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Speculation

NEWS
March 13, 2012
If a former U.S. secretary of the Treasury is diversifying away from the American dollar, the rest of us had better pay attention. Robert Rubin, who as U.S. Treasury secretary in the 1990s heralded a strong-dollar policy, last week announced that he has too much of his personal investments tied up in the greenback. A "disproportionate amount" of his assets are in cash and he "should be more allocated away from the dollar," Rubin, 73, told the TradeTech conference in New York.
NEWS
March 11, 2012
John R. Lott Jr. and Grover G. Norquist are coauthors of the just-released book Debacle: Obama's War on Jobs and Growth and What We Can Do Now to Regain Our Future (John Wiley & Sons) With regular gas prices topping $3.70 last weekend, angry politicians are blaming the higher prices on speculators and greedy oil companies. On Monday, The Hill newspaper reported that 23 senators and 45 congressmen, all Democrats except for one independent, called for urgent action against the "speculators" they hold responsible.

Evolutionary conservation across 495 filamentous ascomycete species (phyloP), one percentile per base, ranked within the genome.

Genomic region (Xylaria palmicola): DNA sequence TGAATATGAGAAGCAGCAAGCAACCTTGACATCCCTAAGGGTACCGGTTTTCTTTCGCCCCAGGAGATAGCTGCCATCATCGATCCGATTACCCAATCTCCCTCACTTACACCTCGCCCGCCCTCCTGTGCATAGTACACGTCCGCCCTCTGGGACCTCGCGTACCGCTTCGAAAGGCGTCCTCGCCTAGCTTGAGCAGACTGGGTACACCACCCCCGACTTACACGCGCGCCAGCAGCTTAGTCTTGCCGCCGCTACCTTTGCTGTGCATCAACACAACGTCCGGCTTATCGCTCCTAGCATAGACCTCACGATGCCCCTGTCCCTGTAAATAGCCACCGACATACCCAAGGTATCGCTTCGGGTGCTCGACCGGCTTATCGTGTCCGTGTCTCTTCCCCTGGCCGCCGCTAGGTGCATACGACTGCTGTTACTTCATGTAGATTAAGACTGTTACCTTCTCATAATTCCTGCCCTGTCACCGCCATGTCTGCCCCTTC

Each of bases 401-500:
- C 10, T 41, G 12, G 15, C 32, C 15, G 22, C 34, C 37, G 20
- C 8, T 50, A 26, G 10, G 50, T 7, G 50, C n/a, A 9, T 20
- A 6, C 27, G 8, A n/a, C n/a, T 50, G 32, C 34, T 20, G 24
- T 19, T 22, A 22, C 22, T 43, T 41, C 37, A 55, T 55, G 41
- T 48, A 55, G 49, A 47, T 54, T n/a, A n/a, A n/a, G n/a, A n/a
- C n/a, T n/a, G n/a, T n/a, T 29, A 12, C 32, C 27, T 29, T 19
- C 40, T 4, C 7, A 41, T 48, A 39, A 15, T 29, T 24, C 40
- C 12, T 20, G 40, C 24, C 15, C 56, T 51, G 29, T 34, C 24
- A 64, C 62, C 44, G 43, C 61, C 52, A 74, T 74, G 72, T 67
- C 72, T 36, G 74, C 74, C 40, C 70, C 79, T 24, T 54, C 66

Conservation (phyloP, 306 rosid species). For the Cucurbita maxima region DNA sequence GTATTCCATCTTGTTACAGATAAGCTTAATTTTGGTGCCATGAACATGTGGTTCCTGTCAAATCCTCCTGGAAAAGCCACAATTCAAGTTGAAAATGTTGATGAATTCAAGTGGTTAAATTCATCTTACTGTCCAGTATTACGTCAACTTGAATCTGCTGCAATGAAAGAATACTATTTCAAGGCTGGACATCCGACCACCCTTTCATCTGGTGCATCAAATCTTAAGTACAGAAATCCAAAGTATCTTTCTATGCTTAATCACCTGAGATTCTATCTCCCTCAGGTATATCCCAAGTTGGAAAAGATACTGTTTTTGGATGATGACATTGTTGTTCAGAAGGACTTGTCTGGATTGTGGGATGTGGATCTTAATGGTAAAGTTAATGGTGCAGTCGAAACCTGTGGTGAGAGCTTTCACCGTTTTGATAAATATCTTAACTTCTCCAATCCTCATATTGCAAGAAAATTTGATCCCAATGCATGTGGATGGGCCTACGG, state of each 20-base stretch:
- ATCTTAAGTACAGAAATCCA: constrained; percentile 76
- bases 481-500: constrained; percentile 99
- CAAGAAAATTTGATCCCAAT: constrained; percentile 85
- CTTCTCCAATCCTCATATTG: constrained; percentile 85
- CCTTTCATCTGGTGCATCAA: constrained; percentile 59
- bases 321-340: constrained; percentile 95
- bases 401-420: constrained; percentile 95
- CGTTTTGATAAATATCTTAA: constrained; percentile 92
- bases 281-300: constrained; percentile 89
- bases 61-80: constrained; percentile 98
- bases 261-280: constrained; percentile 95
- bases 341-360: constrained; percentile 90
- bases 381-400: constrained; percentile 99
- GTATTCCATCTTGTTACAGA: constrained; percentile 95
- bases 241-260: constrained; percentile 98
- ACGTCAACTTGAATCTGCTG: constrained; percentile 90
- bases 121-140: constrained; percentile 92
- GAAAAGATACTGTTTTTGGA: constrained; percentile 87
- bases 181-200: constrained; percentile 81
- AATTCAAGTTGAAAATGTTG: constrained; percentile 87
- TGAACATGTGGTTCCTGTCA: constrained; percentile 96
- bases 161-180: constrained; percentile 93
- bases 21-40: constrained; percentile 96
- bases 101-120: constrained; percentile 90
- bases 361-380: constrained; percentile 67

BUSINESS
March 11, 2012 | By Jeff Gelles, Inquirer Columnist
We're used to the occasional gap between what some politicians claim and - how to put this delicately? - the facts. But even with suitably low standards, there was something breathtaking - a gap the size of the Grand Canyon - in Newt Gingrich's comments last week on gasoline prices. The former House speaker was urging Super Tuesday supporters to inculcate their friends with his vision of $2.50-a-gallon gas as a key reason to elect him to the White House. "Point out three numbers to them," Gingrich said.